This week the Museum of the Riverina takes you on a tour of some of Wagga’s earliest motels.
Motels began appearing in Australia in the early 1950s after the craze kicked off in postwar USA.
Originally called mo-tels, the word is a portmanteau of ”motel” and ”hotel” and refers to the ultra-modern idea of being able to pull off the highway and drive your car right up to your room!
The simple low-rise brick buildings with all the modern conveniences like air-conditioning, colour TVs and even swimming pools were considered a futuristic form of holiday accommodation.
Sydney’s Lansdowne Bridge Motel on the Hume Highway is believed to have been the first in Australia, opening its doors in 1949.
Wagga was not far behind and the 35-room Club Motel opened on 1 December, 1955, with Else Hill as manager.
It was built by H C Buckman & Son for the grand sum of $110,000 and still stands today at its “central and convenient” location in Morgan Street.
Sadly, several other motels are no more. One that many remember fondly is the Koala Welcome (Motor) Inn, at 22 Thompson Street.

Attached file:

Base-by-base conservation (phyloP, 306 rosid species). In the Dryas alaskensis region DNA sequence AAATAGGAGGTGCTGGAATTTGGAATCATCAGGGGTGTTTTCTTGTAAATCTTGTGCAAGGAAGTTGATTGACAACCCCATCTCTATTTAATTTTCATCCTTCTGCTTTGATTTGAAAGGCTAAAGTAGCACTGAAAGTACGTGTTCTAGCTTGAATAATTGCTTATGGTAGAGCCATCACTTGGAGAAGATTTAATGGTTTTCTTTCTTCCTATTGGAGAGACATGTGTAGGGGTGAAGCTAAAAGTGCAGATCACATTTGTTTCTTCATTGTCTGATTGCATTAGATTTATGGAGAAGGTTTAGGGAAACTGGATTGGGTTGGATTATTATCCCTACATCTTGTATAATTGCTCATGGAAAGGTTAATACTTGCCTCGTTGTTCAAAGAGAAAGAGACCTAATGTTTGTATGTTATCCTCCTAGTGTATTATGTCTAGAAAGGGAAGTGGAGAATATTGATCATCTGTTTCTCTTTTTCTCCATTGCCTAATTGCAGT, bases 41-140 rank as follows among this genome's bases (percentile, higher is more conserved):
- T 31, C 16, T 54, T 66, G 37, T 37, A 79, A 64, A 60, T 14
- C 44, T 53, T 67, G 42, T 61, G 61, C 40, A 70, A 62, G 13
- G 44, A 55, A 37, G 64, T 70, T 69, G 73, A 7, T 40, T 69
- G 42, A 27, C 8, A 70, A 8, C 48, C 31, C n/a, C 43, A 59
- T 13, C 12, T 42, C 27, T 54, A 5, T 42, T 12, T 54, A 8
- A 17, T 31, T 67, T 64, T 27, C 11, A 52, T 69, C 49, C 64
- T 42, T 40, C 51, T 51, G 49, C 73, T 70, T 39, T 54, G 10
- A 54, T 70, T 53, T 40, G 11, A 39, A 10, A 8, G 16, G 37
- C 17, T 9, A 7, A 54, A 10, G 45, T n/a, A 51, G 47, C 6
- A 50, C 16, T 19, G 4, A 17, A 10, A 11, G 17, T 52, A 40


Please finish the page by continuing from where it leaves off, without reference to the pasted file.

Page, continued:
The Koala was the largest motel in Wagga, boasting 50 rooms, and was built in the 1960s.
Attached to the motel was the popular Candle Light Restaurant, which, by all accounts, was the ideal place for a quiet and elegant dinner and included silver service waitstaff.
Described by those who remember it as ”classy” and ”fancy”, it was probably the best restaurant in town at the time.
In the mid-’80s a French chef was in residence, and before that, Frances Ahern was the cook. The restaurant was licensed and offered international cuisine and a full a la carte menu. There was a cocktail bar, and imported wines were served.
The venue advertised ”Fine food, personal service and intimate surrounds”. Specialising in fresh fish and huge seafood platters (and apparently the best lobster mornay in Wagga), the restaurant was a favourite destination for locals looking to celebrate special events including milestone birthdays, wedding receptions and anniversary dinners. In 1974, a lobster dinner would set you back $8!
Cheryl Grainger spent her wedding night there in 1976, and the total cost for the newlyweds’ accommodation, breakfast and champagne came to a grand total of $33.60. Overnight tariffs in 1985 were $45 for a single and $50 for a double.
One of Wagga’s upmarket motels, the Koala, was where Aussie rockers AC/DC stayed when they toured in December 1975.
One of the best-remembered managers was John Sydney, a German migrant, who took the surname Sydney as that was where he landed when he first arrived in Australia.
Other managers included John Holdforth and his wife, and Heinz Liedler.
There was a pool, and each room had a bedside phone and digital clock. Built in the late 1960s, the motel was demolished in May 1996 as part of the $25 million redevelopment of the Sturt Mall.
Today, the site is part of the Kmart carpark. But its memory lives on in the minds of many who were lucky enough to either stay there or dine at the restaurant.